Life and Art (DOG EAR) PDF Print E-mail
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Wednesday, 09 November 2016 05:35

alking under cloudy pre-dawn skies (Mordor skies) to the train station. Was thinking about what had happened the night before, the breaking of the line, the loss of the field, the fall of our future. Amid these morose thoughts, I noticed a Hillary sign hanging like a defeated frigate's sail in the sweeping lights of passing suburban FUVs.

And it made me think of who I am, what has made me, and the changes before us.

My thoughts went to Winds of War and War and Remembrance which I can still largely remember reading while I was in my teens, some forty years ago. I remember Aaron Jastro ignoring the rise of Fascism in France and Italy, of stalling and pooh-poohing any departure, of dooming himself and Natalie. While details fall away as get older, I still remember feeling that sense of foreboding and dread as society rises to consume those it should serve. This book was so chilling that my little Nazi fixation (the adulation of German organization and drive) was placed on the back shelf of my mind, a thing of childhood, not in keeping with the organized thought and careful deliberation of a thinking man.

Closely related to this, The diary of Anne Frank. Again, here is a young girl demonized by hatreds of a jingoistic movement. In the pages of her doomed diary, we see her clutch at the potential of the life she might have had, a writer's life. And we watch as the routine housebound days pass, until the diary suddenly ends. Frank ends her days withering in a concentration camp, the final solution of a society so blithely able to cast off those it is discomforted by.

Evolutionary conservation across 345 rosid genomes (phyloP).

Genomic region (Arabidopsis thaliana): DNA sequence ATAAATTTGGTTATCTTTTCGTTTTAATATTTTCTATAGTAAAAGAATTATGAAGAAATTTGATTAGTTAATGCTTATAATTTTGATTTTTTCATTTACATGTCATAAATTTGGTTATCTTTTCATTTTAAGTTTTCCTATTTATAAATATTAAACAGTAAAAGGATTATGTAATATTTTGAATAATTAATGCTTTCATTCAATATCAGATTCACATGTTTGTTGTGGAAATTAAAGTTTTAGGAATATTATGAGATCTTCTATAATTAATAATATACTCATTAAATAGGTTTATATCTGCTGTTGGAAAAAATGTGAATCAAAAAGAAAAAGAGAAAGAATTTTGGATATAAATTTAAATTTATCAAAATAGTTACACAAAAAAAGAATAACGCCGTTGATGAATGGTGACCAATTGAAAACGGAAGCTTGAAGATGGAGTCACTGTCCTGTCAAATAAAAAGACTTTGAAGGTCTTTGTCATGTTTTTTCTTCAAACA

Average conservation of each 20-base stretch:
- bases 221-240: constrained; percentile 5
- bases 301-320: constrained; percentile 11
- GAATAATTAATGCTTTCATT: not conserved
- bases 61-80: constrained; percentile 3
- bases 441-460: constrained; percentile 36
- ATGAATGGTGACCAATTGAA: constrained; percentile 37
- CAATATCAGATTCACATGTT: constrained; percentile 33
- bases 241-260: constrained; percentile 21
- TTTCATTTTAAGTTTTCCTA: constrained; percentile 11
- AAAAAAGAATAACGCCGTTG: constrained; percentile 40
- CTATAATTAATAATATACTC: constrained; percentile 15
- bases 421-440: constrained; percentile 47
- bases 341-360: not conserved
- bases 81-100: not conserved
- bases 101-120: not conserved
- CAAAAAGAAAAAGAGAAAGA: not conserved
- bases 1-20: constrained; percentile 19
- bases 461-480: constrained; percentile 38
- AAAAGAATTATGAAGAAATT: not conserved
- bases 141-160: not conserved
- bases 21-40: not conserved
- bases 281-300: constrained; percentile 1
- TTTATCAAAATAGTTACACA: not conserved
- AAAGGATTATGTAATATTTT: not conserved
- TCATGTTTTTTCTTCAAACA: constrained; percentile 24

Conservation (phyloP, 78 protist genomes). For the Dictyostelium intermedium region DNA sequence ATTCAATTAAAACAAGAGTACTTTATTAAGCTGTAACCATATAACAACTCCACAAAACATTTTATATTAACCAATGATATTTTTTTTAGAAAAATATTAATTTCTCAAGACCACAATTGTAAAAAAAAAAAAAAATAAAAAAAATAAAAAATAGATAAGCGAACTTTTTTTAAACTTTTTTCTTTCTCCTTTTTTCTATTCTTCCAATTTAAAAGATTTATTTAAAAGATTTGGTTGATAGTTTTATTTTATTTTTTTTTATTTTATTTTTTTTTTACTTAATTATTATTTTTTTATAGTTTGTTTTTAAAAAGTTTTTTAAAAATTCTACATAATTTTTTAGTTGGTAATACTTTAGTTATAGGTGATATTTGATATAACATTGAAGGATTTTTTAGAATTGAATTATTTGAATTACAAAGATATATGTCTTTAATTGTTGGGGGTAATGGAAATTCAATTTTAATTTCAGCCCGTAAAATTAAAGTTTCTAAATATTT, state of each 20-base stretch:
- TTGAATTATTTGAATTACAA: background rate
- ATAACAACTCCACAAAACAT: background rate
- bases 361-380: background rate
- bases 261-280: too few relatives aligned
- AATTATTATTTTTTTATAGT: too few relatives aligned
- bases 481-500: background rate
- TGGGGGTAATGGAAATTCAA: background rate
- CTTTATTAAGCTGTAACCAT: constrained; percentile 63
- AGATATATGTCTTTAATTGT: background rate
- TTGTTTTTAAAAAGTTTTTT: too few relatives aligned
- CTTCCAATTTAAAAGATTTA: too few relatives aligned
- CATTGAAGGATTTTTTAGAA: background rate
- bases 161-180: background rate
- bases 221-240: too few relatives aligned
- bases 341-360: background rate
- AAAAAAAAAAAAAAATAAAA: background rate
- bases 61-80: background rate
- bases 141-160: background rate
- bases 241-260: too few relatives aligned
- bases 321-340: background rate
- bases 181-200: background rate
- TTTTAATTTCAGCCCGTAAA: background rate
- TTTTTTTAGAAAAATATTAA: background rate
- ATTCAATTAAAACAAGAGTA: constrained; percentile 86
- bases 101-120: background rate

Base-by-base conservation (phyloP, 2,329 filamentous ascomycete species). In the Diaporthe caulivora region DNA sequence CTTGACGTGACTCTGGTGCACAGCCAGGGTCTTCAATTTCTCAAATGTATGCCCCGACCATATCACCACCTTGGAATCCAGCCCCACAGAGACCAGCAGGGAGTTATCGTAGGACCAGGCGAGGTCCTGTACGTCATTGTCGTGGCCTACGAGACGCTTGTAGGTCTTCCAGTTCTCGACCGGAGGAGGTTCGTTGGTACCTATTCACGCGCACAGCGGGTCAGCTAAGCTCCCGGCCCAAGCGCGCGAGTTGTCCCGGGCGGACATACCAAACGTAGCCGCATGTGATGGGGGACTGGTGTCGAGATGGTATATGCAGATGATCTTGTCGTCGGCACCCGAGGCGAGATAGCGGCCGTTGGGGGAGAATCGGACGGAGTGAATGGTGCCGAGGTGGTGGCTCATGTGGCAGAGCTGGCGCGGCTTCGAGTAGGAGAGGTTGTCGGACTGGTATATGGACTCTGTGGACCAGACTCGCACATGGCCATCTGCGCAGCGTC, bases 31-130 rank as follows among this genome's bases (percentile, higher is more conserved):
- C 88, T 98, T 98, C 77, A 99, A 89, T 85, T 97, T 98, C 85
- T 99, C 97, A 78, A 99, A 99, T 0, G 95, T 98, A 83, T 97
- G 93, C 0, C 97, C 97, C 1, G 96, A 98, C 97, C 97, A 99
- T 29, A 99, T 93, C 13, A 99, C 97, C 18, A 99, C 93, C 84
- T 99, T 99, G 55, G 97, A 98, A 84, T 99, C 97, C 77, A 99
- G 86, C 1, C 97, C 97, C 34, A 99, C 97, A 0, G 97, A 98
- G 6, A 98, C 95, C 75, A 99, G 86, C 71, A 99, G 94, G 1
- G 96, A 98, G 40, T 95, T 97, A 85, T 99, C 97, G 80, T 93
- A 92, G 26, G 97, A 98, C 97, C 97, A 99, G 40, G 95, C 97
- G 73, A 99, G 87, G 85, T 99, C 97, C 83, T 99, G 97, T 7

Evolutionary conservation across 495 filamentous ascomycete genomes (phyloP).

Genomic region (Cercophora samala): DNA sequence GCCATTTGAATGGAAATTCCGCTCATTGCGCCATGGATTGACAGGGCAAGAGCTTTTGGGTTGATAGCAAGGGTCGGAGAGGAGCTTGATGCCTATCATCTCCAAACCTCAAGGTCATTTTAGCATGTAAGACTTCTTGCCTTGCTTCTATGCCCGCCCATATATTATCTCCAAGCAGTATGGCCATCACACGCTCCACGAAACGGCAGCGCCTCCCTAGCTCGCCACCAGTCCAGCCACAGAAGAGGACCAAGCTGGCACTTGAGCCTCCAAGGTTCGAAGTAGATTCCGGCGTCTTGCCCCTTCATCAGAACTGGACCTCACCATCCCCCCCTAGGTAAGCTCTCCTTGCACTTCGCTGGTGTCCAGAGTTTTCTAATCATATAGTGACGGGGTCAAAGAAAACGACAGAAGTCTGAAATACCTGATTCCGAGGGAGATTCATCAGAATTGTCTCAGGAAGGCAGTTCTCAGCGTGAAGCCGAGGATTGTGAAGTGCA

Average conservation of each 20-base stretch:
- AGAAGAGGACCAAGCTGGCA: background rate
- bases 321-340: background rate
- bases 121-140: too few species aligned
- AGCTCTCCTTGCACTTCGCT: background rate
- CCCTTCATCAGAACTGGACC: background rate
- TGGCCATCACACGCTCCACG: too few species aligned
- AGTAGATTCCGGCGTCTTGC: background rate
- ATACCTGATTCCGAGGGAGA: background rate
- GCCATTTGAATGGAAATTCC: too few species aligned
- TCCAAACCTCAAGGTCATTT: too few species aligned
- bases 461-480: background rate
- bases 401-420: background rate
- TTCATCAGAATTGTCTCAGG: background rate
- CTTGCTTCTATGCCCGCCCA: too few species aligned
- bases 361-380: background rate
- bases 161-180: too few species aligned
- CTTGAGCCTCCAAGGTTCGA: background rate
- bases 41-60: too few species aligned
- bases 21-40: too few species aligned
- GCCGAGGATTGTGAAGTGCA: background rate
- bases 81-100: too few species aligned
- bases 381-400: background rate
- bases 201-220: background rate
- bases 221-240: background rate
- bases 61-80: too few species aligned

Weary of Nazis, I picked up the thought train after crossing a busy boulevard in a city that kills more pedestrians than any other in the United States, where an FUV might strike you, drag you, and leave you crumpled in the darkness (happens every news cycle). On the relative safety of the opposite pavement, I resumed my musings. In this, I remembered The Tale of Two Cities, and also Scaramouche, for the same reason. Here we see, from the ground level, the results of the poor rising in bellowing blind anger, the committees, the rumble of the guillotine, the roar of the crowd. And here we see what happens when societies and bureaucracies become feral, running wild in the streets, snarling and snapping, killing for the lust of it. The heroes in these book are caught up in it, usually presenting forged passes to officials (former stable hands lifted from their mud) who now feel power pump in their veins.

In all these stories, we see the world gone mad. We see the pain and bloodshed of bottled (and stoked) vengeance. We see the terror and pain and termination that comes from a civilization that fuels itself, not on economic regulation and a defended borders, but on the persecution of the citizenry and the passion of the mob.

As readers, we've seen these things. We can see a possible end for toppling order and rule of law.

And that's what makes us aware of the risks, this foreshadowing provided by literature. In books, we are empathetic to the main character. We live in his skin, we feel the damp perspiration before the checkpoint, the dread of discovery. But in movies, it's all action heroes, thrills and scenery and in the end, a witty line as the villain is dispatched. In movies, the medals are ceremoniously handed out, the music swells, the credits roll. There is no aftermath, no fearful accounting. We don't see the results of societal destruction, just a celluliod lie. 

Make America great again? I'm just trying to escape the fates of Nineveh and Berlin.

There is only one out. We must be like mid-book heroes. We must stand tall against the winds of adversity.

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Last Updated on Thursday, 10 November 2016 09:17
 

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